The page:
Then it got worse. The owner came out, cheered by the crowd, who expected him to be successful in scaring us off. He was a sight! He was about fifty-five, with long, bleach blond hair. He had a dame on each arm and, on a choker chain, a 175 pound Rotweiler looking for preacher meat. The owner told us that we were parked illegally and that we’d better leave before the police got there, or we would go to jail. I told him we’d wait and let the police decide. So, he decided to give us a stress test. He ordered his dog to attack my partner, who was still preaching on the trailer. The dog went wild trying to get on top of the trailer, and might have been successful but for the choker chain. My partner never flinched; he was full of the power of the Holy Spirit. The owner then commanded the dog to attack me on the ground. Oh, how I felt the call to preach. The dog was fourteen inches from my body and ferociously following the command of his master. Wishing I had on a Depend diaper, I offered everyone another round of tracts, but no takers — not even Poochy.
The parking lot was now crowded, the lounge was probably suffering from lack of patronage, the traffic was at a crawl because of the riotous situation, and finally the police arrived. Oh, was I happy to see that policeman. He pulled right into the parking lot, and was immediately thronged by the lounge people, who were urging him to throw us in jail or make us quit. He hushed them quickly and gave sharp orders to get the music turned off, the car moved, and the dog out of the way. Then he just got in his car for a precious few moments while my partner continued to preach. He got out, straightened his uniform, walked slowly over to me, and said, "Is this your outfit?" I answered that it was. Then he said very slowly, even hesitantly as if to stall as long as possible, "You’re parked in an emergency zone." I stalled, too, allowing maximum preaching of the gospel, then I replied, "My goodness, is that right? I saw no markings to indicate that. What about all these other cars parked along here?" He answered, stalling yet another sizable pause, "Well, I don’t know who they belong to, but they’ll have to move as well." I said, "Well, if we are really parked illegally, I guess we’ll have to move then. Come on, Bear." Bear, my partner, got in the car and we drove off quickly to a rest room. The bottom line is that there were forty to fifty folk who heard the gospel and who knew that there had been a prophet among them (Ezek. 2:5).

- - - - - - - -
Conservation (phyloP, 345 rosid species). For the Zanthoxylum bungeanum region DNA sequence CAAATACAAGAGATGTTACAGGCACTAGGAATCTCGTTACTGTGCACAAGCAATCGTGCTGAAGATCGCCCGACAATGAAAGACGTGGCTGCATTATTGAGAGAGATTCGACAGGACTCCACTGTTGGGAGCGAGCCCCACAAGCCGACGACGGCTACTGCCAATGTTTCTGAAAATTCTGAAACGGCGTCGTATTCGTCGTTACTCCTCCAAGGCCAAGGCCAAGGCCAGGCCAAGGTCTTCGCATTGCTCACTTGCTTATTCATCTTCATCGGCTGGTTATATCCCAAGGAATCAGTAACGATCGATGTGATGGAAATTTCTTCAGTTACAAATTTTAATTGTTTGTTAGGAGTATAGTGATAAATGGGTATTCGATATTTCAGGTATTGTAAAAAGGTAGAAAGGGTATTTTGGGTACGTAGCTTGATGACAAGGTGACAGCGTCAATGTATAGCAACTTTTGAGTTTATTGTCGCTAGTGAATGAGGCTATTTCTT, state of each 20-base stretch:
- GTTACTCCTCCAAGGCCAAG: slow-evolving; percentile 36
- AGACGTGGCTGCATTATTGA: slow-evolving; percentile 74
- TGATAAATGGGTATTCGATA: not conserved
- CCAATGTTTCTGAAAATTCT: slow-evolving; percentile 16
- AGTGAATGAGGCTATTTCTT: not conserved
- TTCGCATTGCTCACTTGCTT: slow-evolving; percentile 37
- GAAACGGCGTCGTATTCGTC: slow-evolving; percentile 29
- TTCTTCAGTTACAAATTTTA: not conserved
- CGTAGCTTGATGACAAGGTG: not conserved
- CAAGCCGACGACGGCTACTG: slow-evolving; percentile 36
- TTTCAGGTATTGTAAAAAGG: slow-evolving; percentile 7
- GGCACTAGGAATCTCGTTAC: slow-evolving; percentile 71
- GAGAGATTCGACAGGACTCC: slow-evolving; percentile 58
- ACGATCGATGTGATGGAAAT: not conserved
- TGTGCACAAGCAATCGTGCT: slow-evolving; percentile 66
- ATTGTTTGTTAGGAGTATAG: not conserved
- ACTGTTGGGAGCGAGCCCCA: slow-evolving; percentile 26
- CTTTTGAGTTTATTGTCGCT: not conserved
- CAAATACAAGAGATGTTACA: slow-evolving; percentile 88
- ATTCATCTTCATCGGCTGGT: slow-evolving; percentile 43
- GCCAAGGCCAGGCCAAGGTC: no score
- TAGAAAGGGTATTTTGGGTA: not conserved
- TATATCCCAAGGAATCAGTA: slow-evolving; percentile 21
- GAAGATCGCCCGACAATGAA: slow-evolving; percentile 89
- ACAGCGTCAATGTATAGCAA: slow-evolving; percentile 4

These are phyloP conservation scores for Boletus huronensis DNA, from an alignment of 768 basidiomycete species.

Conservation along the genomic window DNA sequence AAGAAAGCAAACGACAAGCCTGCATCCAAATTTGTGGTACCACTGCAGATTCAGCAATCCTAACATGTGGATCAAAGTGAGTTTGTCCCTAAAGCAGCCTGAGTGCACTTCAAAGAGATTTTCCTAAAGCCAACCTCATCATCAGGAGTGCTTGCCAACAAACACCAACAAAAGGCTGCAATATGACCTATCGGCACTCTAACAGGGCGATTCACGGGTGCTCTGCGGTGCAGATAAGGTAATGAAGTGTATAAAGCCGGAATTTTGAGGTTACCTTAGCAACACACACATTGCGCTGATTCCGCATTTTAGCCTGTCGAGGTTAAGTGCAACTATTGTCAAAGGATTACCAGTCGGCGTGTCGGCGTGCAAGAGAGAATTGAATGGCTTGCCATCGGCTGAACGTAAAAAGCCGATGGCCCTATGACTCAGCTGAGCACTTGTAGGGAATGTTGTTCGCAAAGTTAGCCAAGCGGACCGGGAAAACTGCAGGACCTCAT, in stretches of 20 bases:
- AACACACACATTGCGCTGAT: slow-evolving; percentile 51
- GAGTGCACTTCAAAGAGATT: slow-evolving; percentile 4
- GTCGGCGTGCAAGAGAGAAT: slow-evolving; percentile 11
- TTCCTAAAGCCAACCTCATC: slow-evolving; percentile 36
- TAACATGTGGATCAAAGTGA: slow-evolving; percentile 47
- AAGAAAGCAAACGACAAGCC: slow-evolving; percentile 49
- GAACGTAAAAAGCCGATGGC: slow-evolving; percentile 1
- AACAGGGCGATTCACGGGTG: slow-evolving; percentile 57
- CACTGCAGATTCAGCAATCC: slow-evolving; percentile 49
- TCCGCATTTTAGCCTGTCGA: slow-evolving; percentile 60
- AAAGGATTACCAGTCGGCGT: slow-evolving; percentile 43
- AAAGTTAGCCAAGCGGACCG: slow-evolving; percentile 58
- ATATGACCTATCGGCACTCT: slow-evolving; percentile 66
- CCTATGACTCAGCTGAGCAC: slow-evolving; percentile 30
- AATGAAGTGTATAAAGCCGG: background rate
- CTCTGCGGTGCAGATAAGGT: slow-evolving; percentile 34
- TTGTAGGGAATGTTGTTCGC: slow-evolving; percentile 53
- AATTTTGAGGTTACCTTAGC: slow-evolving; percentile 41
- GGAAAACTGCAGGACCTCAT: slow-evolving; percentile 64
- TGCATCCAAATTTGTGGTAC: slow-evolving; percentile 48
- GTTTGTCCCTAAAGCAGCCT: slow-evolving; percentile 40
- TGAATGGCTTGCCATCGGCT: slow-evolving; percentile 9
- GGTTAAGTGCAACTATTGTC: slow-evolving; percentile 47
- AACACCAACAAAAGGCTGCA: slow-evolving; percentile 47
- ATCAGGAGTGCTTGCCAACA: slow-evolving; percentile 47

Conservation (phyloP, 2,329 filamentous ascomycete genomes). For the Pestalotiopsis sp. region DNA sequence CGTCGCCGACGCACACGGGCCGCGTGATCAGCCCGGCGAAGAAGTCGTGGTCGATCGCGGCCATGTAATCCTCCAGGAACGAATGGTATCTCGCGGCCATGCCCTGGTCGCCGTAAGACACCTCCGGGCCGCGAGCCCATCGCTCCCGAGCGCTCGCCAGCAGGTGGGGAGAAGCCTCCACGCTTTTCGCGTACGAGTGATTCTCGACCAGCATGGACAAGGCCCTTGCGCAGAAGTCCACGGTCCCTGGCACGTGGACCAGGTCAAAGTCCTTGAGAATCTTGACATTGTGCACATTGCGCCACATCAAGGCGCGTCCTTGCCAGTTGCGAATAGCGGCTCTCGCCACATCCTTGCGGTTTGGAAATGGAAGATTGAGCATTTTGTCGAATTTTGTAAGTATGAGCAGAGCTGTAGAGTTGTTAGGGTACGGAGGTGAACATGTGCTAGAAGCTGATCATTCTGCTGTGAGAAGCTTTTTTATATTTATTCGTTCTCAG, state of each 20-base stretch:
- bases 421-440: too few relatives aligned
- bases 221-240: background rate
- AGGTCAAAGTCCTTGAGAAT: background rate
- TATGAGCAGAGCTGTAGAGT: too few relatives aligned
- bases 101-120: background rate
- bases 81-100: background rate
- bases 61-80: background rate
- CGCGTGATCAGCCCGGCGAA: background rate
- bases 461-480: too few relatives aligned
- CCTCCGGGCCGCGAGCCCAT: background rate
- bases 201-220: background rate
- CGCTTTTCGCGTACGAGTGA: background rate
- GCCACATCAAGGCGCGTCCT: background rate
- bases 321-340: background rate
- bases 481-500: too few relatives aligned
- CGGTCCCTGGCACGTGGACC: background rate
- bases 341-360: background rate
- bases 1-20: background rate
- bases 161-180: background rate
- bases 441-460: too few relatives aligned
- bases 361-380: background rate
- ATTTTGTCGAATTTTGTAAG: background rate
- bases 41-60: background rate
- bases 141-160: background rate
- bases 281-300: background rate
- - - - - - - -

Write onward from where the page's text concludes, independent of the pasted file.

O.K., suppose you’ve done everything you could do to avoid it, but they still arrest you. Now what? First of all, don’t panic; it’s only a misdemeanor, and most likely, if you handle it right, it will be thrown out of court at the arraignment. But, if you have the time, money, and inclination to fight for the open door to preach the gospel in that community, then I have listed some people to contact for help, advice, and information at the end of this section.
Please make sure, however, that you have been
arrested for preaching on the street. Several years ago in Birmingham,
Alabama, I was preaching with five other preachers. We had been standing on
a cement newsstand on the corner. The police came right up to us and said,
"You may preach on the sidewalk, but not on the newsstand. If you continue
on the newsstand, I’ll have to take you to the station." Three preachers got
up on the stand in the presence of the officer and were arrested. As they
gleefully rode away in the caged back seat of the police car, I thought to
myself, "What a bunch of idiots." They were not arrested for preaching on
the street; they were arrested for violating private property and disobeying
a police officer.
Christian Law Association, Gibbs and Craze Law Firm, Cleveland, Ohio (216) 696-3900
Transcripts of interesting court cases involving street preaching may be obtained from:
U.S. Court of Appeals for the Fourth Circuit
Record No. 84-2192, Buren Lee Furr Jr., et al.
Appellees, Town of Swansea, et al.
Appellants. Oren G. Briggs
P.O. Box 12640
Columbia, South Carolina 29211
Counsel for Appellees
John W. Whitehead
The Rutherford Institute
P.O. Box 510
Manassas, Virginia 22110
Counsel for Appellees
Court of Common Pleas
39th Judicial District of Pennsylvania
Franklin Country Branch
Commonwealth of Pennsylvania vs. David Theodore Stroede and Timothy John Schuler
Criminal Action Nos. 153-180-1986
Charge: Disorderly Conduct, #198-1986
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Street Preachers’ Manual © 1989 by Rev. Gerald Sutek.